DIRECTORS NOTE :
“Nous voulons, tant ce feu nous brûle le cerveau,
Plonger au fond du gouffre, Enfer ou Ciel, qu’importe ?
Au fond de l’Inconnu pour trouver du nouveau !” (Le Voyage, Baudelaire)
In the whole word of greatest poet, Arthur Rimbaud distinguished himself by his audacity to keep his poetry all his promises.
He has harnessed his life in an unparalleled struggle and adventure. Prodigy, seer, prophet, from one poem to another, in a permanent movement of rupture, he ceaselessly leaves the old language for a new language, and finally gives up completely and definitively to writing. Runaway, traveler, adventurer, from Charleville to Paris, from Paris to London, from Europe to Africa, Rimbaud is eternally set out for unknown countries until death. There is a cathartic experience to be confronted with this exceptional and tragic destiny.
Recently, a meeting with Jean-Quentin Chatelain who saw perfectly incarnated the words of Blaise Cendrars in his monologue ‘Bourlinguer’, convinced me to engulf myself in the chimney of Erebus full of promises like a woman about give birth. This threshold of Hell took me to a creative mix of words modelled, sharpened, in order to portray the suffering revolt of a 19 year old Prophet who is like ‘a glimpse stolen from a door left ajar’ to borrow the words of Henry Miller.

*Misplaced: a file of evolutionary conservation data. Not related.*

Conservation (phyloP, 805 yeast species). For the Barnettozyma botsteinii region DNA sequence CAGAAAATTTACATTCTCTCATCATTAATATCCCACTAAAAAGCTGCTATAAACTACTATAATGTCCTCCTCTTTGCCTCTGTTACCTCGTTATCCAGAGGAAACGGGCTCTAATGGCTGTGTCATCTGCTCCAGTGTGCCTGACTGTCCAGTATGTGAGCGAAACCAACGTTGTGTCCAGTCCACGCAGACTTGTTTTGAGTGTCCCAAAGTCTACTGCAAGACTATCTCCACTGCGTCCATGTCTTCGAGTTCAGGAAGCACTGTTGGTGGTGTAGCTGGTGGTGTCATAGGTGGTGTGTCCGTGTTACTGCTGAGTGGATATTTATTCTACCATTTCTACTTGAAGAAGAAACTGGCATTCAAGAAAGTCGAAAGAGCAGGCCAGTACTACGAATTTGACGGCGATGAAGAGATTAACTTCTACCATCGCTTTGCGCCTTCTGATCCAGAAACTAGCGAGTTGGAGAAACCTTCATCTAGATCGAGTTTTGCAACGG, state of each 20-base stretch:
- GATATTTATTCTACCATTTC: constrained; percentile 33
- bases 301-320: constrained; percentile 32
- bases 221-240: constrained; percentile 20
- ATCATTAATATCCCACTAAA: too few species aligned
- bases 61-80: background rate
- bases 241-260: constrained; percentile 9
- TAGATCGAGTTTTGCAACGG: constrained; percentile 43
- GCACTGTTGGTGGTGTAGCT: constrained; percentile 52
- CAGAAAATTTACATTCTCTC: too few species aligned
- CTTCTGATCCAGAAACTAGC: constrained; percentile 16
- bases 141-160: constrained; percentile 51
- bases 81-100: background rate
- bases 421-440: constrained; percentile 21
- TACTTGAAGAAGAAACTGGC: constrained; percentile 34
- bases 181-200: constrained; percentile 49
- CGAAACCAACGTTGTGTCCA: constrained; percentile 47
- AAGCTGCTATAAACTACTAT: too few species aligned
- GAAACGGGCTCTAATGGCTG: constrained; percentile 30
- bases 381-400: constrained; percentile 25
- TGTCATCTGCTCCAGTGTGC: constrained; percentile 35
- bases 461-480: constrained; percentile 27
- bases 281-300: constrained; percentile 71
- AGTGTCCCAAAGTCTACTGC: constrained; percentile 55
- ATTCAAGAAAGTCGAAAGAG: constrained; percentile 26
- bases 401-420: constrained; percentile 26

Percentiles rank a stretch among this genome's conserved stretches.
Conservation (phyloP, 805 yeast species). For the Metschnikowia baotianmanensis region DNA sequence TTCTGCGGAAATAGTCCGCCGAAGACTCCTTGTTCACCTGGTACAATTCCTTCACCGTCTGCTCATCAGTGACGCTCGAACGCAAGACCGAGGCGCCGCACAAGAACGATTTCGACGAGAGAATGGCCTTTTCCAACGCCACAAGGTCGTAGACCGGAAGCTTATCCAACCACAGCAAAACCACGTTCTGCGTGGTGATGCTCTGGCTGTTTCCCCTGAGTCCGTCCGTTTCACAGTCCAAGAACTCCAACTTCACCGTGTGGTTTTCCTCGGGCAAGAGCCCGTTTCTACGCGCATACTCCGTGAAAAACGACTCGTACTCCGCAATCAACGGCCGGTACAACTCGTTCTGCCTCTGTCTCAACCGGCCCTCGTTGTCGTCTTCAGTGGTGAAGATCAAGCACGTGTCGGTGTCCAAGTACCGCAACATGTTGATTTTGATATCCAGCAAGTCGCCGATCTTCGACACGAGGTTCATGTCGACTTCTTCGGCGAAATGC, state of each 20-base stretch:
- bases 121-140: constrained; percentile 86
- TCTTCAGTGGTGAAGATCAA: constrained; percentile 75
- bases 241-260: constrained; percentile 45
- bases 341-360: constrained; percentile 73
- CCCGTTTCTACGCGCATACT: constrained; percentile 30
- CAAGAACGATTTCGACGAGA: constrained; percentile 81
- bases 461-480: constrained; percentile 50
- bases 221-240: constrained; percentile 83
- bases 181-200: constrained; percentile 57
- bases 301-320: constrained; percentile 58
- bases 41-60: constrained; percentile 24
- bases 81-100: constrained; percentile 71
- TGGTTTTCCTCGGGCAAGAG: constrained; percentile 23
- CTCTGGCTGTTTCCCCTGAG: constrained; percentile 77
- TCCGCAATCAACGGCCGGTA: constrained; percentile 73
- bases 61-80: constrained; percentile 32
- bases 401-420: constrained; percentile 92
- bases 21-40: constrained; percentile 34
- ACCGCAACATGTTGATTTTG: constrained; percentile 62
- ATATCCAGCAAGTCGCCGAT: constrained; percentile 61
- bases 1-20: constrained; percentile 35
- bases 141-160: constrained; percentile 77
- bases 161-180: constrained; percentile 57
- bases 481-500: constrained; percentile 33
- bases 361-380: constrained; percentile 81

This visionary aspect of a future built on the ruins of a past but not cut off from it, inspires me as a director.
To direct or ‘bring to the stage’ words that are a challenge and a certainty as it is for Jean-Quentin. He gives life to his poem of burning images of current life of interior turmoil; of love and hate consuming souls, of a future dreamt of but that rarely brings the hoped-for rewards.
After the Cantate of Trois Voix by Paul Claudel, that made us look towards the heavens, I thought it was logical to continue the journey with ‘Une Saison en Enfer’ in order to explore the human state of the loved one, marked by absence, painful and practically elevated to Sainthood.
To continue to fight, to defend, in defence of of Poesie in our trivial world, what better than the richness and force of the words of Rimbaud?